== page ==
Running cold plate lines in series with warm keg?

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NoCornOrRice

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I have a 3 line cold plate. They don't work so great with warm kegs (85-95 degrees in shade). I only need one line, and have though about running all the cold plate lines in series to maximize the heat exchange. Anyone have experience with this / thoughts on if it would work on a hot summer day? Thx. Plate is approx. 10" x 15" x 2"
 

day_trippr

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You may be on your own island with this - I have not seen many threads on cold plate usage in my time here.
You should cobble some jumper lines together and see what happens with two and three loops in series using just plain water.
Then try running a pair or even all three in parallel. All kinds of possibilities :)

Cheers!
 

IslandLizard

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Yes, you can run them in series to increase chilling. Just make little U-bridges from short pieces of beer line. You may have to increase the serving pressure a little to overcome the extra restriction.

With cold plates it's essential they have good contact with the ice. Adding a little water often helps to get that started.
 
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NoCornOrRice

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I'll put it in a cooler with ice and a bit of water. I'll add the fittings to my next order and will post the results, but it will be a few weeks.
 

IslandLizard

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I now see cold plate fittings are not NPT, but they are available, at least.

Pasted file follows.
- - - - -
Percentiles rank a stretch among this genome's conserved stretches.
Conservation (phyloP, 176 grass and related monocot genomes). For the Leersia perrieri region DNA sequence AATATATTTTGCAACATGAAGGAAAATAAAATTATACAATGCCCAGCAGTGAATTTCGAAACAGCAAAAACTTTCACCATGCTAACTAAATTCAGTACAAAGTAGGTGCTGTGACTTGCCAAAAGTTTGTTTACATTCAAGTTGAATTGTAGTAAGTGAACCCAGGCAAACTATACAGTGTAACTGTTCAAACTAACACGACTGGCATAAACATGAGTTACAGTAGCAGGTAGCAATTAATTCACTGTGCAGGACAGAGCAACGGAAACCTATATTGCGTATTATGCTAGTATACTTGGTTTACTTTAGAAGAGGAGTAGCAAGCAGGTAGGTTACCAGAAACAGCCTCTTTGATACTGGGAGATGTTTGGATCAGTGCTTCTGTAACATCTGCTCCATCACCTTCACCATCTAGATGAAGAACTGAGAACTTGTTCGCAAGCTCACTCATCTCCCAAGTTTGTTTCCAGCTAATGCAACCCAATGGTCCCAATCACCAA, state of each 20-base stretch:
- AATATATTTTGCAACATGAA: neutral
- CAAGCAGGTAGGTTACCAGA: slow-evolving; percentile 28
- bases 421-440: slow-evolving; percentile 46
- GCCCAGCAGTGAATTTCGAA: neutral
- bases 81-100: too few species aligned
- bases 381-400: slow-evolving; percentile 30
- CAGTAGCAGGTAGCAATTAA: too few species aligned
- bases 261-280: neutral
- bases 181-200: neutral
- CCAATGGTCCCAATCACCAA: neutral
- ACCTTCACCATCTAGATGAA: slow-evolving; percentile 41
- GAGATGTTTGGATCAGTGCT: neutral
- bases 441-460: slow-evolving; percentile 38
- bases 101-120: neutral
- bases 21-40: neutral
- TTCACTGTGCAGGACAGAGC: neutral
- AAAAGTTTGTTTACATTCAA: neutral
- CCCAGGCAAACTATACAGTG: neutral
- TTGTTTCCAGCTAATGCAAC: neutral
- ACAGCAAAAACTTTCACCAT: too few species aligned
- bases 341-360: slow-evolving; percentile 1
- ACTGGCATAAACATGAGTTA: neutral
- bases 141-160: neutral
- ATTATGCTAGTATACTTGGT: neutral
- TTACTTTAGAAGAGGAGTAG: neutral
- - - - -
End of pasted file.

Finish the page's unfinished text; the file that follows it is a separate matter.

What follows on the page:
Are they 1/4" flare?
Many plates I've seen don't have threaded stubs, just barbs or smooth nipples.

If you need the plate in a pinch, I'm sure a good layer of teflon tape on the threads then sliding the vinyl tubing over them, together with a worm clamp will make a positive seal.
 

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[...] warm kegs (85-95 degrees in shade)
At our (club) events brewers always bring cold kegs. They go inside buckets or larger 19-23 gallon storage totes (3-4 kegs in each) with ice. Or better yet, inside a cooler with ice, covered up with some sort of insulation to make it last longer. Yes, in the shade or under the serving tables upon which the jockey box(es) are placed.

It's most advantageous to keep the bottom 4-6 inches of the kegs cold, that's where the dip tubes draw from. If you dispense faster, raise the ice level. ;)

When serving by myself I use a 5 gallon insulated water gott per keg. Smashed ice cubes around the keg in the narrow space between the keg and gott. A few turns of Reflectix around the exposed top of the keg. I can easily keep an already cold keg cold for at least 4-6 hours.
Or use a larger cooler with 2 or 3 kegs in it. Again, using Reflectix around the top half of the kegs and filling up the open spaces between with lots of bubble wrap. Insulation is key.
 

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